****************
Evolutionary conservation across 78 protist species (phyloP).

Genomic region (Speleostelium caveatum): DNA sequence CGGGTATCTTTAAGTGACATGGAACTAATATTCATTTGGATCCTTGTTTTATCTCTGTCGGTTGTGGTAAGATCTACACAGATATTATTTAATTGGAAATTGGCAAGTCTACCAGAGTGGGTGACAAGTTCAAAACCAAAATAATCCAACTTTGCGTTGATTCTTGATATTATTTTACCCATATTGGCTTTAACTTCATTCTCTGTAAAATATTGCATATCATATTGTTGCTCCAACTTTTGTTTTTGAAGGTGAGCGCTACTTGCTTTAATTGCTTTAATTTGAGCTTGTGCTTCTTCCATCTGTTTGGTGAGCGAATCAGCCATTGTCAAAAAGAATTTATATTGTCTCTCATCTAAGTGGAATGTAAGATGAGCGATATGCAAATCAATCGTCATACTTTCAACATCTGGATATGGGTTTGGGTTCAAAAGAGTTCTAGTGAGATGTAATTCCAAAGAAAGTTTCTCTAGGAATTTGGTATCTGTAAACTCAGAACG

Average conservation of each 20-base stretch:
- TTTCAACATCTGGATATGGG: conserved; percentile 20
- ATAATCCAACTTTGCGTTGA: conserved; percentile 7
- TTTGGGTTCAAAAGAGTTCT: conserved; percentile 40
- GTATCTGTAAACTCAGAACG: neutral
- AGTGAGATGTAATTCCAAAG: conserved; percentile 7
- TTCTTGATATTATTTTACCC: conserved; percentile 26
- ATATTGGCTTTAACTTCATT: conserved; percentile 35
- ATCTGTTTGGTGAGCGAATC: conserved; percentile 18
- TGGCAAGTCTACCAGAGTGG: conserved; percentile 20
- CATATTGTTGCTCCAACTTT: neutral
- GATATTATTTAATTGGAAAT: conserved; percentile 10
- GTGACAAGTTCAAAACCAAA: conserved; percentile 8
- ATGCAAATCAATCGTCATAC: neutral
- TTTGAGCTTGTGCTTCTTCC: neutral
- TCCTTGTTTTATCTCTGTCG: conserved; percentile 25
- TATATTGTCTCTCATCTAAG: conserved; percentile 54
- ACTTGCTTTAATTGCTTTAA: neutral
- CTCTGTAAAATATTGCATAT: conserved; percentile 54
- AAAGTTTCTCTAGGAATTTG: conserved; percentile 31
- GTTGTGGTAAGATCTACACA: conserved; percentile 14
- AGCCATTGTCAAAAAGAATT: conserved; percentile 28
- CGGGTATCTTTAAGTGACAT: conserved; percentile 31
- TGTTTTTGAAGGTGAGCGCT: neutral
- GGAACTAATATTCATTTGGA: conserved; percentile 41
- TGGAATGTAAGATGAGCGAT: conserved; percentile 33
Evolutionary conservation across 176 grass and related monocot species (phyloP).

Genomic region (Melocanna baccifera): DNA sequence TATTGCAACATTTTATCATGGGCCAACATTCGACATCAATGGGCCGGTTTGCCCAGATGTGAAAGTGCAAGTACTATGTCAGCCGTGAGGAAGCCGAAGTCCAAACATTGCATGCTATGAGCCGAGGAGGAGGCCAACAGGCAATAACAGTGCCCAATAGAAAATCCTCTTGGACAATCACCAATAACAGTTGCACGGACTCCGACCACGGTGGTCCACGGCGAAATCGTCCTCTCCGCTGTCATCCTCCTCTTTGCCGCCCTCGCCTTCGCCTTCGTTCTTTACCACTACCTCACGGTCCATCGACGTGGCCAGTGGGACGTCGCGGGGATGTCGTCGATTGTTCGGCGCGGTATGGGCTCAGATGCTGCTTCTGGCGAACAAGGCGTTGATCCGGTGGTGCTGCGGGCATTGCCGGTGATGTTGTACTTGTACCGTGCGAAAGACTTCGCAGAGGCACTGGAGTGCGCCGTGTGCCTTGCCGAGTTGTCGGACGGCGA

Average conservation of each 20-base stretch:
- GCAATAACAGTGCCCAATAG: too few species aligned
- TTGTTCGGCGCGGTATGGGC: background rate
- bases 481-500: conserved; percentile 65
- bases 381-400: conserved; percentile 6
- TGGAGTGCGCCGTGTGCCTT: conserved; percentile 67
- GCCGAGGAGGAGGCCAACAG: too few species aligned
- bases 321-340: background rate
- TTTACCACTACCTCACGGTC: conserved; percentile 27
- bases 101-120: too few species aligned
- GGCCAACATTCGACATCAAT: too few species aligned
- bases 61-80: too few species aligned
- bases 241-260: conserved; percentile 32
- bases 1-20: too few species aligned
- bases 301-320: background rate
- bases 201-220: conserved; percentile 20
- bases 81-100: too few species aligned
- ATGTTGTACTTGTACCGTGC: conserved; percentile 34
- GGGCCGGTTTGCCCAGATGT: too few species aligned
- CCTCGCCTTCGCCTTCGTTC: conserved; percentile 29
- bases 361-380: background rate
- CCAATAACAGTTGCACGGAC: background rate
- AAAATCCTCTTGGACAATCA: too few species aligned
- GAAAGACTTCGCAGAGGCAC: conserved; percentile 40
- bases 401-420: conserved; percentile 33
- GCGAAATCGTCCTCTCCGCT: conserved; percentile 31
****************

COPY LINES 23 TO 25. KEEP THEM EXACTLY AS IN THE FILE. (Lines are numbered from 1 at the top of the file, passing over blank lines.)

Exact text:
- GTTGTGGTAAGATCTACACA: conserved; percentile 14
- AGCCATTGTCAAAAAGAATT: conserved; percentile 28
- CGGGTATCTTTAAGTGACAT: conserved; percentile 31